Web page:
This was a classic case of this country’s recognising failure in public life. She should also seriously consider donating to charities some of the hundreds of thousands of pounds that she was handed when she left the Post Office in disgrace.
116 Watford Road
St Albans AL2 3JZ
Repentance, yes, but not an end to evangelism
From the Revd Professor Anthony Bash
Sir, — As an ordained, Jewish Christian, I am delighted to read (Online news, 9 May) of the service of repentance for the anti-Semitic rules introduced in 1222 in England. I am troubled, though, about talk of not evangelising Jewish people.
If we do not evangelise Jewish people, we deny them the opportunity to hear what Jesus himself said mainly to Jewish people. We also deny Jewish people the opportunity to hear what the Early Church also said mainly to Jewish people.
Is not denying Jewish people the opportunity to hear the gospel a form of covert discrimination that disadvantages Jewish people not only in this life, but also in the life to come?
7 Boste Crescent
Durham DH1 5US
Proper use of Rustat’s Jesus College benefaction
From the Revd John M. Overton
Sir, — I applaud the Rt Revd David Wilbourne’s gift to Christian Aid.
As I read through his letter (Letters, 29 April), however, I began to wonder how his gift to Christian Aid for having benefited from a Rustat exhibition placed the aid charity in any different moral position from the educational charity Jesus College in its having received Rustat’s original money.
Or is there a dilution effect, whereby at a particular transactional distance lucre becomes free of taint?
The Rustat exhibition was “a real help” to Bishop Wilbourne. Perhaps the Rustat legacy is best used to continue to benefit education of the financially disadvantaged — doubtless as Rustat might have intended.
Canon Peter Doll’s letter (same issue) was a welcome reminder that we are all sinners in need of God’s forgiveness, and, whether willing or not, or knowing or not, we are all complicit in individual and corporate sin. Who knows what blindness or lack of thought on our part will be found to be culpable by generations to come? Indeed, none of us is in a position to cast the first stone at Rustat.
JOHN M. OVERTON
6 Brown Edge Close
Derbyshire SK17 7AS
Evangelical engagement with the LLF resources
From the Rt Revd Jan McFarlane
Sir, — I read with interest the story about Anglican Evangelicals’ being encouraged not to remain silent about sexuality (News, 6 May). But what struck me most was the very last sentence. With regard to the film produced by the Church of England Evangelical Council, we are told that the Living in Love and Faith resources are not mentioned. I have heard a number of clergy say that they don’t want “their people” to engage with the resources. What is it that they fear?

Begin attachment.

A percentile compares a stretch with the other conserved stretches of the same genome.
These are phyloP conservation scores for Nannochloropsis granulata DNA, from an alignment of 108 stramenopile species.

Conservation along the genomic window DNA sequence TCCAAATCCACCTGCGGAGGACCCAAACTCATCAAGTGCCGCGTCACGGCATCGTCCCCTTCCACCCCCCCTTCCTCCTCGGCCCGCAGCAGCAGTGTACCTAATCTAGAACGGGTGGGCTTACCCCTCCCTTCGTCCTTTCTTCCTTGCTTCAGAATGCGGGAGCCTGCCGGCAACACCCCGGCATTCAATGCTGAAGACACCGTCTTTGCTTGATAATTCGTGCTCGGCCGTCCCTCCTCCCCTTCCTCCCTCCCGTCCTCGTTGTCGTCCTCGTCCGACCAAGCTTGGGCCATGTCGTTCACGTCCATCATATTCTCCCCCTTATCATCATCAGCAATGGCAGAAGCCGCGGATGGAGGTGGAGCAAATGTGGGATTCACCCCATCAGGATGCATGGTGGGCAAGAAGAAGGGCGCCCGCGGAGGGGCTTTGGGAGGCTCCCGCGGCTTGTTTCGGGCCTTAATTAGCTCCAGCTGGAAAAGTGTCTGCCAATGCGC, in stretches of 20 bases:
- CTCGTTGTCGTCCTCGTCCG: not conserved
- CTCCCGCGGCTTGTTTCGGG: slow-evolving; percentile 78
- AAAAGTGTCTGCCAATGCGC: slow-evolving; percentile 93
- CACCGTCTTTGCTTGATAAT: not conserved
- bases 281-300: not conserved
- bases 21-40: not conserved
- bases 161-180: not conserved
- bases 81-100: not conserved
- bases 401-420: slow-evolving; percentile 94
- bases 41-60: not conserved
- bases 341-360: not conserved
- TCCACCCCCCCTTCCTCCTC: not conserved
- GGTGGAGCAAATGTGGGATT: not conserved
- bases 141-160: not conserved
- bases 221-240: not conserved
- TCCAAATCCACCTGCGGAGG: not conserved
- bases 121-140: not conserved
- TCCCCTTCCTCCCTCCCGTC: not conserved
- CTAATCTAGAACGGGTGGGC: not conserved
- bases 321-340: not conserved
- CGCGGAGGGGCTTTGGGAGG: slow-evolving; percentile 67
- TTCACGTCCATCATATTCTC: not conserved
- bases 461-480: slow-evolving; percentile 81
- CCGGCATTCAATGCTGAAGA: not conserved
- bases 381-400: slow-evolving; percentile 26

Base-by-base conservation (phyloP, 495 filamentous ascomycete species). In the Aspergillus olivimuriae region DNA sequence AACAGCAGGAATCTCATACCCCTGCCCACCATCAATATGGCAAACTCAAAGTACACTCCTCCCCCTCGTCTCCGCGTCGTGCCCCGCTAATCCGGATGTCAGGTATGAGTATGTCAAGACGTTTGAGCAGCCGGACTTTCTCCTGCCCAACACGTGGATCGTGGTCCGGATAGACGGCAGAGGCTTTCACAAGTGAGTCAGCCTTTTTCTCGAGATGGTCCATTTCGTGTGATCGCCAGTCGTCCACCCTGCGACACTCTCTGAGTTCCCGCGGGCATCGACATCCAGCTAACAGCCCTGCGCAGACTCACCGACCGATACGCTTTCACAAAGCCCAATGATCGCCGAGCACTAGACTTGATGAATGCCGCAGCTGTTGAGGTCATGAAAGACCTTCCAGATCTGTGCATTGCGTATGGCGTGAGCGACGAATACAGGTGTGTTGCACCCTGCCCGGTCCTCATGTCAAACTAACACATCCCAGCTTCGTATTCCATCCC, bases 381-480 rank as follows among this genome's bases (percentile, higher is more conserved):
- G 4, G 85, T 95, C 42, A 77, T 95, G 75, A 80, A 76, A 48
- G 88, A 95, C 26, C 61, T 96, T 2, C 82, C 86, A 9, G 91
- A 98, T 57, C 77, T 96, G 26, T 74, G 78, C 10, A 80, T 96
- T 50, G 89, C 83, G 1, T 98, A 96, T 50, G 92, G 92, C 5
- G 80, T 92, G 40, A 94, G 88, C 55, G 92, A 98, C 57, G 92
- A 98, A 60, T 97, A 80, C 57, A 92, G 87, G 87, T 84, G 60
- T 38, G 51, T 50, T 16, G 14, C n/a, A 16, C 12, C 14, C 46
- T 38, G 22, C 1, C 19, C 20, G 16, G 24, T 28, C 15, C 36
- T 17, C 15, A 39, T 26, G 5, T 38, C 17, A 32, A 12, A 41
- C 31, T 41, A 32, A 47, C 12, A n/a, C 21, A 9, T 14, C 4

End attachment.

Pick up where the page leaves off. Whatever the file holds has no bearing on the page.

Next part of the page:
19a The Close
Lichfield WS13 7LL
Don’t cancel debate on handling of trans issues
From Canon R. H. W. Arguile
Sir, — The recent articles and consequent correspondence on trans issues make me feel that we need more considered debate. In the letter from Ms Ozanne and Dean Hawes (22 April), I detect much passion, but not much serious argument. To suggest that Canon Tilby’s article (Comment, 8 April) was “dangerous” implies that there are opinions that ought not to be expressed. Opinions expressed by knowledgeable and thoughtful people ought to be responded to in respectful ways. The danger lies in not allowing arguments to be put forward.
No one of any sensitivity doubts the huge unhappiness of people who are concerned about their sexuality. Surrounded by numerous suggestions that, for instance, gender is a social construct (for which I see no evidence), I would rightly be howled down for suggesting that gender dysphoria is such a phenomenon. On the other hand, there is some disagreement about its character and diagnosis.
As someone who has been made to doubt his sanity and perception of events because of the expressed opinions of those in authority, I may have a slight inkling of what how it feels to be unsure of who I am and what I am. The massive diminution in the number of manual jobs traditionally done by men, the rise of feminism, the devaluation of sexual intimacy with the breaking of the connection between intercourse and pregnancy, the development of hormone therapies and the use of surgery, the rise of social media, and, dare I say it, de-affirmation of young men, whose suicide rates require some thoughtful investigation, are not, for an old groaner like me, a reason to doubt my sexuality; but such changes — not to mention the destabilisation of social mores — are surely likely to disturb many younger people. Some of these changes are for the good but not all; their consequences have been ambiguous.
The issues here are too complex to be gone into here, but they need ventilating. For the record, I am thoroughly opposed to any kind of coercion or social pressure to direct people’s sexual choices, but I would like someone to tell me how the current situation has emerged, whether we are dealing with serious problems for a long time ignored, and what place the social context has in all of this.
R. H. W. ARGUILE
10 Marsh Lane
Norfolk NR23 1EG
Denigration of men
From Mrs Vicky Cole
Sir, — Evidence, please, from Canon Angela Tilby for her casual suggestion that “perhaps” most men have a porn habit (“MP’s shame sends signal to all women”, Comment, 6 May). I had thought that we were moving away from a culture that allowed unsubstantiated slurs to be cast on particular groups of people.
Am I the only woman who is tired of hearing the men in my life denigrated with impunity in the public domain?
30 St Mary’s Paddock
Wellingborough NN8 1HJ
Online tunnel vision?
From Margaret Simpson
Sir, — Please can someone explain how the Church’s mission outside “important urban parishes” is enhanced by requiring that all training — in particular, the important safeguarding training — be done online?
One wonders whether those in church administration are aware of how mission happens in more rural settings, where the internet access may be poor, and where the good work among various groups in society is done by wise, energetic, committed retired people, who are more used to using pen and paper than computers.
What is the objection to (as in our parish) a competent person’s doing a PowerPoint presentation for all who are required to do the training, and who then fill in their answers on paper? Have the authorities considered that they might be discriminating against older people or the poor who cannot afford computers?
86 Wells Road, Fakenham
Norfolk NR21 9HH